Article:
Brewed like beer but with the alcohol content of a strong wine, sake represents thousands of years of Japanese tradition. This seemingly simple beverage is made from fermenting rice, water, yeast, and an enzyme called koji. Different fermentation processes and rice milling techniques yield varied flavor profiles, levels of clarity, and traditional Japanese designations which easily confound the average Asahi-ordering sushi lover.

Fortunately, you can remedy your ignorance and inexperience at this year’s Sake Fest PDX on Thursday, June 26 at the Sentinel Hotel’s Governor Ballroom. From 6:30 to 9 pm, sample some of the finest sakes from Japan and America, including several brewed right here in Oregon. With over 130 sakes to try—combined with professional paring advice, food and tasting notes—you’ll leave educated as well as slightly inebriated.

Advance tickets are a steal at only $50 and include all sake tasting stations, food, and a souvenir SakeMoto tasting glass,—plus, a portion of the proceeds benefit the Japan-America Society of Oregon. Stop ordering beer with that beautiful nigiri and start embracing the legendary libation that is rumored to be older than the written Japanese language itself. More details can be found at sakefestpdx.com.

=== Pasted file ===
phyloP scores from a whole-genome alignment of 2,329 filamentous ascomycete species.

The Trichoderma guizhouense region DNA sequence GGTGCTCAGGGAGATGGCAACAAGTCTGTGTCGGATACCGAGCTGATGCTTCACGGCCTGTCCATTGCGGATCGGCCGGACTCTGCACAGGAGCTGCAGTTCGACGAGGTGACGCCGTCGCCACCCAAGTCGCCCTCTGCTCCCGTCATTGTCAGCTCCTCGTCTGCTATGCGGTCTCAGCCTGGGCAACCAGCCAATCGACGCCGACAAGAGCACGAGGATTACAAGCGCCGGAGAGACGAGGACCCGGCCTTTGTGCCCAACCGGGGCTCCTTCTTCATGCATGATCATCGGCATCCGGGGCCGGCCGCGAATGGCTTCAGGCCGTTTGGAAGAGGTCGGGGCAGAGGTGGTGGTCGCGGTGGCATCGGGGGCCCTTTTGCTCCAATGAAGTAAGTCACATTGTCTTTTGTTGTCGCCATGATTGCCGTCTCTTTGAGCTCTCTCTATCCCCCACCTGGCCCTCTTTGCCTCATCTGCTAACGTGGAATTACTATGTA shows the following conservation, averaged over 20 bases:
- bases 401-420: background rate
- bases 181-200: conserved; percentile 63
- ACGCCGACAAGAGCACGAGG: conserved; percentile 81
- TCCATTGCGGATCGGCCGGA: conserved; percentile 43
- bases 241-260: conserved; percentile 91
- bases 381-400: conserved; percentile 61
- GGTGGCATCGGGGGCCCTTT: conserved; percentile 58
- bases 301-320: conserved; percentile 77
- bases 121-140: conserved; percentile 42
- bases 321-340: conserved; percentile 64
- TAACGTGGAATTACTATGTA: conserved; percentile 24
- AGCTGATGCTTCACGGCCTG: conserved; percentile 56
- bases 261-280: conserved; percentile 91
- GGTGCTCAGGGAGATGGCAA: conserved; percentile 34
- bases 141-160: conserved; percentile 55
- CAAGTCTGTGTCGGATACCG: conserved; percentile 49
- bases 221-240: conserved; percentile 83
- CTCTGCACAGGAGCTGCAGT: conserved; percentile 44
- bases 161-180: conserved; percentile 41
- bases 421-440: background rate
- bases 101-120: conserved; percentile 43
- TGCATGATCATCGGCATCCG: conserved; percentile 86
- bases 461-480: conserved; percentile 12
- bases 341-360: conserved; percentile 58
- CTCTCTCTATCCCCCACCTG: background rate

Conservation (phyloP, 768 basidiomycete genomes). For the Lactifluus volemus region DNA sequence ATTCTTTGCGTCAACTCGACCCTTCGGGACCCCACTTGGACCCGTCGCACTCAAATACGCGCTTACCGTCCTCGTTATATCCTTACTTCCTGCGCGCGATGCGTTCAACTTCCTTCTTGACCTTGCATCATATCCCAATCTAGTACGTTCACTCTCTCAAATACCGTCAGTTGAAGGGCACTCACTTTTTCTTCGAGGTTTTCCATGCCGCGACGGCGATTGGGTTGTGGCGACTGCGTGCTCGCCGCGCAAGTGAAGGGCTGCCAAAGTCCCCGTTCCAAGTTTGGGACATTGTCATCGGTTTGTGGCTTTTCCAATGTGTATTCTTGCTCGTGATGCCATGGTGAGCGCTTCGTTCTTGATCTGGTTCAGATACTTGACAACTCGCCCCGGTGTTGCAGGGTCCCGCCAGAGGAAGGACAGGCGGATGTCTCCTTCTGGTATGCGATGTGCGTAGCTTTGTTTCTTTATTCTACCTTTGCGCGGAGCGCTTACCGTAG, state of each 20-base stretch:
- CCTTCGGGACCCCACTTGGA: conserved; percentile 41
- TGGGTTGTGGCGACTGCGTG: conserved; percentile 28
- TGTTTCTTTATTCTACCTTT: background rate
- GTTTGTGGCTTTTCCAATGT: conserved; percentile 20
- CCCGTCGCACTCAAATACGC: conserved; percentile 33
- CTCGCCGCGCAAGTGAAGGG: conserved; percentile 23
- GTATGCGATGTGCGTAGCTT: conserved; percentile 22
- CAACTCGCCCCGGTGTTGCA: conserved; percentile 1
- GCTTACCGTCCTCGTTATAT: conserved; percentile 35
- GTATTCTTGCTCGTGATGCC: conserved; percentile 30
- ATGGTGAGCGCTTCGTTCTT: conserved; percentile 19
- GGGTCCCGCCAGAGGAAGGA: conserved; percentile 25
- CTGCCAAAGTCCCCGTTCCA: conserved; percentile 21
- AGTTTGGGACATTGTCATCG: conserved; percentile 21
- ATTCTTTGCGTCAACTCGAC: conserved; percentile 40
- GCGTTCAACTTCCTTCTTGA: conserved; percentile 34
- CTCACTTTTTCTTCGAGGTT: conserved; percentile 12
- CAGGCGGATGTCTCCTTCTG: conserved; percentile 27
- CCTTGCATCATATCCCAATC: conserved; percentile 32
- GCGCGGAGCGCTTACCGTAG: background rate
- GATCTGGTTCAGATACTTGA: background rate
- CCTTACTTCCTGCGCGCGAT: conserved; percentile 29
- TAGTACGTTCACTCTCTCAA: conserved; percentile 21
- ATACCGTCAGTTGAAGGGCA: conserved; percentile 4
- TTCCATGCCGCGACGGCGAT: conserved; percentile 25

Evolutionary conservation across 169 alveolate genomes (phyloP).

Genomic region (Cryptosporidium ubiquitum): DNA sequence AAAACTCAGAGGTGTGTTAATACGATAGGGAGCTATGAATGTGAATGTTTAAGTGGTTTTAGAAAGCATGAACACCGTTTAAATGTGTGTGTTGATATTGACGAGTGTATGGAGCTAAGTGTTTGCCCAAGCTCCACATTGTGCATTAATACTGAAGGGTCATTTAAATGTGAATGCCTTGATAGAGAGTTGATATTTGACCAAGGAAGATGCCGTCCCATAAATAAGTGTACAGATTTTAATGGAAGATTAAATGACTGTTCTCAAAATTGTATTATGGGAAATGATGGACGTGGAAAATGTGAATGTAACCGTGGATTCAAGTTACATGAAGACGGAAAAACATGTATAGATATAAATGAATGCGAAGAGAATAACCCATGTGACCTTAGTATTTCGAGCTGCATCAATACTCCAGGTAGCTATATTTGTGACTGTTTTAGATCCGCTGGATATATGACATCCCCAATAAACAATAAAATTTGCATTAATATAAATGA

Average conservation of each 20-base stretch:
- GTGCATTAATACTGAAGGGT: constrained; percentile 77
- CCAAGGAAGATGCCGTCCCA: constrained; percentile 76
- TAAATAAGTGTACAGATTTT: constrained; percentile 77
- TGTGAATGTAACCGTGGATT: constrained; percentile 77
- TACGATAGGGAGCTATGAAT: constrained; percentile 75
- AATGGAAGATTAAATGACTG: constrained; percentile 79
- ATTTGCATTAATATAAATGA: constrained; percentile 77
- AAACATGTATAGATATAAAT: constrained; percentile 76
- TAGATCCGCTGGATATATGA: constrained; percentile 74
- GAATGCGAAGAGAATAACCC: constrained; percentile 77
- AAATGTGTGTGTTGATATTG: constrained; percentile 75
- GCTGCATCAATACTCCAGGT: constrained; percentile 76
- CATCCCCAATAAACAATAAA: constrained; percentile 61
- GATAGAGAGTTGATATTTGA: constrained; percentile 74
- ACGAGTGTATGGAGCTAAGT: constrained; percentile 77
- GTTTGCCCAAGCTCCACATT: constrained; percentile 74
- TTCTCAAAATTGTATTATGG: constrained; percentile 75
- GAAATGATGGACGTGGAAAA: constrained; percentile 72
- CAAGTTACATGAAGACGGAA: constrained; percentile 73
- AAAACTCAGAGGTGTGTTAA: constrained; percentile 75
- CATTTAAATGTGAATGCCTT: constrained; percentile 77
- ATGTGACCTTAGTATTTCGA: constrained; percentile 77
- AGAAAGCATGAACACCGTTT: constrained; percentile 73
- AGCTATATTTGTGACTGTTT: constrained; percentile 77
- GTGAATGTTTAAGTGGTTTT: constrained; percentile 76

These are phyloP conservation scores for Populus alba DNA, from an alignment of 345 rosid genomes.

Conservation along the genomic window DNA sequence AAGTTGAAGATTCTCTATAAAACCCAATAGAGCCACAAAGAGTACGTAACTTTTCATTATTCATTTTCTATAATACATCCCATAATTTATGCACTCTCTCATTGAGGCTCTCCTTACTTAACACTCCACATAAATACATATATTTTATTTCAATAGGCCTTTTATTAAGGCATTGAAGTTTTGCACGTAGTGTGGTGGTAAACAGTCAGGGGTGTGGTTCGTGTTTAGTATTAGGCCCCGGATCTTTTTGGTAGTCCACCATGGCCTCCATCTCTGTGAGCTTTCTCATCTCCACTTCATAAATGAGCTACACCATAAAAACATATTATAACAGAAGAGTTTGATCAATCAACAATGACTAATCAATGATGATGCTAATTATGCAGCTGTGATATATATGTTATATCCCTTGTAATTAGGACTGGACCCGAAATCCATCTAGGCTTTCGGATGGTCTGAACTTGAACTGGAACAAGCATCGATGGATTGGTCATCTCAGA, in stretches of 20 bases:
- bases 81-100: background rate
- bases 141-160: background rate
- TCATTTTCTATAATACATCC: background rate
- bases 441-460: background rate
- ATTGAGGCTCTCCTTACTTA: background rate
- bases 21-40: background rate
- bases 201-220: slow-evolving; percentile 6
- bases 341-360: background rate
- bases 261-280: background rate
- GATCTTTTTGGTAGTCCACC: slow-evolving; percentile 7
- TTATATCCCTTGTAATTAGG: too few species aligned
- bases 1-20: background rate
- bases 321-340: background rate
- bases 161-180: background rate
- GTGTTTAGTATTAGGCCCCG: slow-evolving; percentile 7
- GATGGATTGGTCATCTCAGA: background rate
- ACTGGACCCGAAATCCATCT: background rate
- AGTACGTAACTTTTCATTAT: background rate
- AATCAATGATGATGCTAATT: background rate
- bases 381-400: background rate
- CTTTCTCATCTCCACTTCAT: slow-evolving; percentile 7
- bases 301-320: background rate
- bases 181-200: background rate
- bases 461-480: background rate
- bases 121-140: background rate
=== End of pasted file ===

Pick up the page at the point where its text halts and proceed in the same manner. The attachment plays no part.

Sake Quick Guide:

Junmai: Sake in its purest form, brewed solely from rice, yeast, water, and koji enzyme with no additional alcohol, starches or sugars tossed in. Sakes such as Ginjo and Daiginjo can be prepared in the Junmai style, and is often served hot.

Honjozo: This sake includes a small amount of additional brewer's alcohol to highlight different flavors and aromas. 

Ginjo: 40–50% of the rice grain is milled away, creating a fragrant, delicate-flavored sake best served cold.

Daiginjo: 50–60% of the rice grain is milled away in this high-end, intensely aromatic sake.

Nama: This is the designation for unpasterized sake, which needs to remain chilled for it to retain its original flavors. Many sake types can be prepared nama.

Genshu: This is sake that remains undiluted with water prior to bottling, yielding a higher alcohol content—up to 20%. 

Nigori: Commonly known as “cloudy,” this sake is unpressed and includes residual yeast, giving it a sweeter flavor and an opaque, white haze.

Serving tip: Traditionally, it is said that you should never pour your own sake; it must be poured for you by a friend or loved one and vice versa. Raise it in a toast to the bonds of friendship and family.

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